NYPD Quick on the Draw in Revoking Trump's Carry Permit

AP Photo/Julia Nikhinson

Now that Donald Trump is no longer legally allowed to possess a firearm because of his felony convictions in New York, his NYC carry permit is about be revoked by the NYPD. According to CNN, a "senior official" with the police department says Trump's permit-to-carry, which was first issued more than a decade ago when the city and state were still "may issue" regimes, was suspended in April, 2023 after he was first charged with dozens of felonies by Manhattan D.A. Alvin Bragg. 

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Trump, or at least someone in his camp, turned over two pistols to the department the day before his indictment, while a third gun was "lawfully moved to Florida", according to CNN's source. 

The NYPD’s Legal Bureau will complete its investigation “that will likely lead to revocation of his license,” the senior police official said. Trump could seek a hearing challenging the revocation.

Trump has had a license from the NYPD to carry a concealed firearm for more than a decade, according to multiple law enforcement sources, but because Trump’s application came with a request for confidentiality, they are exempt from public records requests, according to the NYPD’s guidelines and New York state law.

 The suspension and pending revocation of his carry license suggests that he maintained his license the entire time of his presidency and after, until he was charged with multiple felonies for falsifying business records in March 2023.

The NYPD Licensing Bureau seems to be moving much faster in revoking permits than issuing them. The department is facing multiple lawsuits from plaintiffs who've been kept in limbo for months while the Licensing Bureau holds on to their carry and premises permit applications. In fact, in the wake of the Bruen decision, the NYPD approved fewer permits than it did under the old "may issue" laws. 

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In the six months after the high court’s ruling in New York State Rifle vs. Bruen, from June 24, 2022 to Dec. 31, 2022, the NYPD saw a surge in new gun permit applications, from just over 2,000 in the same period a year earlier to nearly 5,000. So far, the department has approved 503 of those, or just above 10%, despite its guidelines and state law requiring applications to be decided upon within six months.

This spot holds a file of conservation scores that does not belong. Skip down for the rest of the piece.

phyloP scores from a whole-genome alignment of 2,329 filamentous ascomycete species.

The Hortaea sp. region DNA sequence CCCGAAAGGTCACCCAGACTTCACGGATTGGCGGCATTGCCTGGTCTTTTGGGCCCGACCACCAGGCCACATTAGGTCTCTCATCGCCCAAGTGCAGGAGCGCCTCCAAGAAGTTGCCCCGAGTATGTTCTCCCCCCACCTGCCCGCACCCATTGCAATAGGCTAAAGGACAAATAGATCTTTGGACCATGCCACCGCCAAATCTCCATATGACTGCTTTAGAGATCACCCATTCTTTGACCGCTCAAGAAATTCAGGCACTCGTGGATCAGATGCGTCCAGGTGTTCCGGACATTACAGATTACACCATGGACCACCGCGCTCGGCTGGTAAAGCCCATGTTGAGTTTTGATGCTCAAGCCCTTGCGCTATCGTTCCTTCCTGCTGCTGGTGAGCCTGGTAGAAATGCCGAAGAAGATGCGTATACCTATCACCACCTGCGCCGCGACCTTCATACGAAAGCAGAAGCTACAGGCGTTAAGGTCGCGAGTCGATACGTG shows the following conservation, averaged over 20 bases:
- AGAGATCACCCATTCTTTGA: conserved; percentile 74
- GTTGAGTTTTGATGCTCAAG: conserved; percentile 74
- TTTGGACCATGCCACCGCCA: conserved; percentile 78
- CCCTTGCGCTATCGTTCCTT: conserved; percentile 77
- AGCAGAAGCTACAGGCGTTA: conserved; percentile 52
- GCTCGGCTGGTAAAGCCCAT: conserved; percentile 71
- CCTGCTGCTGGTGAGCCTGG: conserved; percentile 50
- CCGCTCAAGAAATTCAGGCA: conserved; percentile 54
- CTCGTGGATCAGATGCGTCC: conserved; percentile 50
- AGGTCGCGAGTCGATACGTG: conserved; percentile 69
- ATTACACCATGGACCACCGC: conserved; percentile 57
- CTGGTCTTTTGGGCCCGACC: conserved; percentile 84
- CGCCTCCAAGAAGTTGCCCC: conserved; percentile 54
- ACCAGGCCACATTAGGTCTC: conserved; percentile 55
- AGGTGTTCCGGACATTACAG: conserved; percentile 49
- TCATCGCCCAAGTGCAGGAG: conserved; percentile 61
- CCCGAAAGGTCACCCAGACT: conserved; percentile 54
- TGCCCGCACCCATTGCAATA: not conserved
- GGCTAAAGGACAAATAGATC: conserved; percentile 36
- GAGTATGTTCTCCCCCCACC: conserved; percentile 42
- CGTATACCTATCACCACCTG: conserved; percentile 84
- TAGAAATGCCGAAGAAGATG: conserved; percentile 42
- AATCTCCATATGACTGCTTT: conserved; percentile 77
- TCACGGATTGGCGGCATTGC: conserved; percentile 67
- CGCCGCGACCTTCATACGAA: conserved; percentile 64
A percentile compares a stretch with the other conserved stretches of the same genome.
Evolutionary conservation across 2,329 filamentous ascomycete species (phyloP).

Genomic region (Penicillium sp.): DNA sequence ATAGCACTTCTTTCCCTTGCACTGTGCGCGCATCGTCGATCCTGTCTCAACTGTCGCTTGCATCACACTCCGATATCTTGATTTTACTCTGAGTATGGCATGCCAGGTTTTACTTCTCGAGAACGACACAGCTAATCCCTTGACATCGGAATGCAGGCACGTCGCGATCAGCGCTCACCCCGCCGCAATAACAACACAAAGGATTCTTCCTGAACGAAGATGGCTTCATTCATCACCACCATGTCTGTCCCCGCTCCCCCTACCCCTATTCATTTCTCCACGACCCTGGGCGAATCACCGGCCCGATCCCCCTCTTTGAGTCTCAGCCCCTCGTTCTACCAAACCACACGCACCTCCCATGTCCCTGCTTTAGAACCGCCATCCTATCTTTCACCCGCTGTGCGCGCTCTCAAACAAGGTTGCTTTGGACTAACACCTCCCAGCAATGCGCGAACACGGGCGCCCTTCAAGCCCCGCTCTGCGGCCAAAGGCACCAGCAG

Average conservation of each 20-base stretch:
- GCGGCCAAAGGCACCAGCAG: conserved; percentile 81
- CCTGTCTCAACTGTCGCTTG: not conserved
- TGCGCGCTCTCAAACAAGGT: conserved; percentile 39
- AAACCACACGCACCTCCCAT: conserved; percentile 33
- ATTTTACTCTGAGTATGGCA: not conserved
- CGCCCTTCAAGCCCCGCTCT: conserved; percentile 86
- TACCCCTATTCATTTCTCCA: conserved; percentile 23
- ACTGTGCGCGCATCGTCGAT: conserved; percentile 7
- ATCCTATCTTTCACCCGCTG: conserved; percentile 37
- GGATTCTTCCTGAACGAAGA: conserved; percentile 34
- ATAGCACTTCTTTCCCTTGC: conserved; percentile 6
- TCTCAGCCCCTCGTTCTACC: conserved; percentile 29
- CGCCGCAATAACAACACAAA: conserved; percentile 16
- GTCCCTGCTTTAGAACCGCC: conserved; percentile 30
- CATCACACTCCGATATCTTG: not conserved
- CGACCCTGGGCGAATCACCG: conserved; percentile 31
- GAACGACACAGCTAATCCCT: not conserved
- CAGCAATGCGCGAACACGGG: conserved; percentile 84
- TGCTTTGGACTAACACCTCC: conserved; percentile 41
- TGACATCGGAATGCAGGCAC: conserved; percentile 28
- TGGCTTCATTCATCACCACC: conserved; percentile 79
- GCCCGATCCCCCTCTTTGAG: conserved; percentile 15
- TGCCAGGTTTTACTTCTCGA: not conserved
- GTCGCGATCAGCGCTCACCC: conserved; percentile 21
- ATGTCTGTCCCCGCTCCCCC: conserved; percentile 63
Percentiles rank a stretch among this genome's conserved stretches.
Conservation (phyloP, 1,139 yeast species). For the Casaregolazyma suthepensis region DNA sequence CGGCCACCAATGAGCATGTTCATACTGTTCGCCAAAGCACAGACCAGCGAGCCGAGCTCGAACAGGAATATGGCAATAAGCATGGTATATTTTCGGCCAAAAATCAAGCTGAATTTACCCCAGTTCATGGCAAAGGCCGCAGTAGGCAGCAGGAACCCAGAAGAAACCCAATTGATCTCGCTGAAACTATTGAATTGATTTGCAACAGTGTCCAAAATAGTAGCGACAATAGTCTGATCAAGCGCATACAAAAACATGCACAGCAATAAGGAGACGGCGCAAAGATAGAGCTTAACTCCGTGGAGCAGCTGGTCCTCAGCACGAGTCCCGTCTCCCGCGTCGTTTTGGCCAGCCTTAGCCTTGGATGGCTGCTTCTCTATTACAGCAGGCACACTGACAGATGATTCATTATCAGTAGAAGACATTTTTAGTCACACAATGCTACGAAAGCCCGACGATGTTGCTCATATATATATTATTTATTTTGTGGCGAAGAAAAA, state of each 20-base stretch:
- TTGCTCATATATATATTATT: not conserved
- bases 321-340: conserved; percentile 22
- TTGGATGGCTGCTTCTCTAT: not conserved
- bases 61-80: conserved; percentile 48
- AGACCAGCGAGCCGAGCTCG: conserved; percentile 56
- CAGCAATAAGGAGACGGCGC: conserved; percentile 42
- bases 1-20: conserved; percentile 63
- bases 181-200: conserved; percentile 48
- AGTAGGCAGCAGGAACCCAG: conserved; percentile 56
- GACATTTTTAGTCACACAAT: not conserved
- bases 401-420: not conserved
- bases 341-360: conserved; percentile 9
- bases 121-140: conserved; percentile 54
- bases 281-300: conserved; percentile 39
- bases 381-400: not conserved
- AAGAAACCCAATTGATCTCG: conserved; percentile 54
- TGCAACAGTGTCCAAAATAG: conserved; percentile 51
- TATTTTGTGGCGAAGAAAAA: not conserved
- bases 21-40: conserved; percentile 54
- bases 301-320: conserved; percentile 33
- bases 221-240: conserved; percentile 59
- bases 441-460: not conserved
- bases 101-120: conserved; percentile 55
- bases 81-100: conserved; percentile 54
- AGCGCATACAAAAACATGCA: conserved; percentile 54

Relatively few applications have been flat-out denied — just 16 in 2022, including two for applications submitted after the June 23 Supreme Court ruling, meaning the approval rates still could change as the NYPD completes additional, and now overdue, investigations. 

Most of the applications are still pending, an indication the NYPD’s permitting operation came to a standstill in the wake of the ruling, experts say.

That was last July. Have things gotten any better since then? It's impossible to say, because the NYPD isn't saying how many permits have been approved

The number of New Yorkers petitioning to arm themselves with guns — both at home and on the streets — more than doubled last year, according to new data on NYPD license and permit applications obtained by Gothamist.

But the NYPD will not say how many gun license and concealed carry permit applications it has approved, even as the department faces a class-action lawsuit claiming it takes too long to review applications.

The surging number of applications follows a U.S. Supreme Court ruling in 2022 that found New York’s gun licensing regime was too strict. Last year, the NYPD License Division received 13,369 to possess a handgun or rifle at home. That’s 80% more applications for home licenses than the department got in 2022, and nearly triple the applications it got in 2019.

The increase was even starker for concealed carry applications, which jumped from 258 in 2019 to 6,751 last year, according to NYPD data.

The number of concealed carry applications in the first two months of this year has already surpassed the total for 2019, 2020 and 2021 combined. The NYPD did not respond to multiple requests for data on the number of applications the department has approved since 2019.

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My guess is that if the NYPD was processing these applications within the time allotted under state law they'd be proudly touting their numbers. But faced with a class-action lawsuit over delays, it's better for the department to keep these figures under wraps... and the public in the dark. 

Based on the quick suspension of Trump's carry permit, it's clear the NYPD Licensing Division can move quickly when officials want. And based on the lengthy delays permit applicants are facing, it seems equally clear to me that authorities are intentionally slow-walking approvals in New York City in order to suppress the exercise of a fundamental civil right. 

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